The High Court has dismissed an application by ferrochrome producer Zimbabwe Mining and Smelting Company (Zimasco) for a provisional order placing the company under judicial management after failing to service debts, which have ballooned to over $65 million.
In his founding affidavit filed at the High Court late December last year, Zimasco commercial director John Musekiwa said it was essential that the affairs of the company were without delay, placed under the control of a judicial manager since its indebtedness to banks and creditors had gradually increased from $38 million in 2009 to $65 million in 2015.
Musekiwa said following the loss of one of six furnaces due to a fire in 2006, the company’s productivity had been adversely affected and so had its financial position.
He said together with other directors, Li Jinqian, Li Cunxiang, Lu Xiangkun and Lin Chen, he had taken the view that the problems afflicting the smelting company were temporary and could be overcome if the company was placed under judicial management.
“There is a reasonable probability that the company, if placed under judicial management, will be able to properly pay its debts and turnaround its fortunes and it is also equitable that it be placed under judicial management.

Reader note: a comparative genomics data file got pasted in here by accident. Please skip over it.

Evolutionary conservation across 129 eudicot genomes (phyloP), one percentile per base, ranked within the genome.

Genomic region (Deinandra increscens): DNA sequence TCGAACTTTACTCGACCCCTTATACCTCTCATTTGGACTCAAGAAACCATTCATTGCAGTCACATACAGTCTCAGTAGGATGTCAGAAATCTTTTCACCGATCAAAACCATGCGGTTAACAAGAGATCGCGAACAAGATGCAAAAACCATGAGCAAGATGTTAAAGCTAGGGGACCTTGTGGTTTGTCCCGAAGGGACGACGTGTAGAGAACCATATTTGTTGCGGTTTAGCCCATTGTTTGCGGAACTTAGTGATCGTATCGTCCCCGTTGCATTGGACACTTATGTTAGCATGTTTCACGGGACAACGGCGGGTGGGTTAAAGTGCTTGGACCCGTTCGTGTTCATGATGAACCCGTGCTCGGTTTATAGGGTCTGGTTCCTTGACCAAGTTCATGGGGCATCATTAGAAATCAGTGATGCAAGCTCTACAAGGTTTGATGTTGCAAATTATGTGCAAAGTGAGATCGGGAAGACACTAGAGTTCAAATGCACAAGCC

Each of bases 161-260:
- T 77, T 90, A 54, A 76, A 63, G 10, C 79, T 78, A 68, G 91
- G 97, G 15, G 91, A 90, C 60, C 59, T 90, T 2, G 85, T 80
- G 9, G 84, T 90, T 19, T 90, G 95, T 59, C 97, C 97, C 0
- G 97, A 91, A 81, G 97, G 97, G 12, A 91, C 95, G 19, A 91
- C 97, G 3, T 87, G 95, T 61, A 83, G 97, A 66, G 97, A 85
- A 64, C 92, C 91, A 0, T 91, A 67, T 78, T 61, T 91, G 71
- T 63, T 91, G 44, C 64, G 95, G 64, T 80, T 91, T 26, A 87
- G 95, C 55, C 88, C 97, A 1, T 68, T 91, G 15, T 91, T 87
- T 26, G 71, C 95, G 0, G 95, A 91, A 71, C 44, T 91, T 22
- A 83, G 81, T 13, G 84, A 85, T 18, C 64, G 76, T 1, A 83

“The company has been coming under increased pressure from its creditors, some of whom have instituted legal proceedings and obtained judgments.
“The company’s assets are, therefore, at the risk of being attached and sold into execution. There is a danger that, besides the bad publicity arising from the judgments, there is a real likelihood that an uncontrolled run of asset grabbing by creditors may take place,” he said in the application.
During hearing of the application a notice of opposition was later filed by creditors MBCA bank, Nedbank limited, Stanbic bank and Central Africa Building Society seeking that the matter be referred to the opposed roll and lender banks be entitled to amplify and supplement its papers.
But Zimasco argued that the respondents had no locus standi to either appear before the court or be heard since they were creditors and could only be properly before the court or be heard after services of the provisional order like every other interested partner, that is if the court granted an order.
High Court Judge Justice Tawanda Chitapi however ruled that the application was not properly before the court.
He said Zimasco filed the application unprocedurally and as a result breached some provisions of the Companies’ Act, thereby invalidating the application.
“In the result, I make the following order:
i) The purported notice of opposition filed by the four intervening banks seeking to be heard as the respondents is improperly before the court and is accordingly expunged from the record.
“ii) The four intervening banks have locus standi to oppose or be heard in opposition in the determination of the application by the applicant company for its placement under provisional judicial management. The intervener’s rights to oppose are only exercisable in terms of section 301 of the Companies Act,” he said.
“iii) The applicants’ application for a provisional judicial management order is hereby dismissed for non-compliance with section 299 of the Companies Act on the sequence of bringing such an application to court. — New Ziana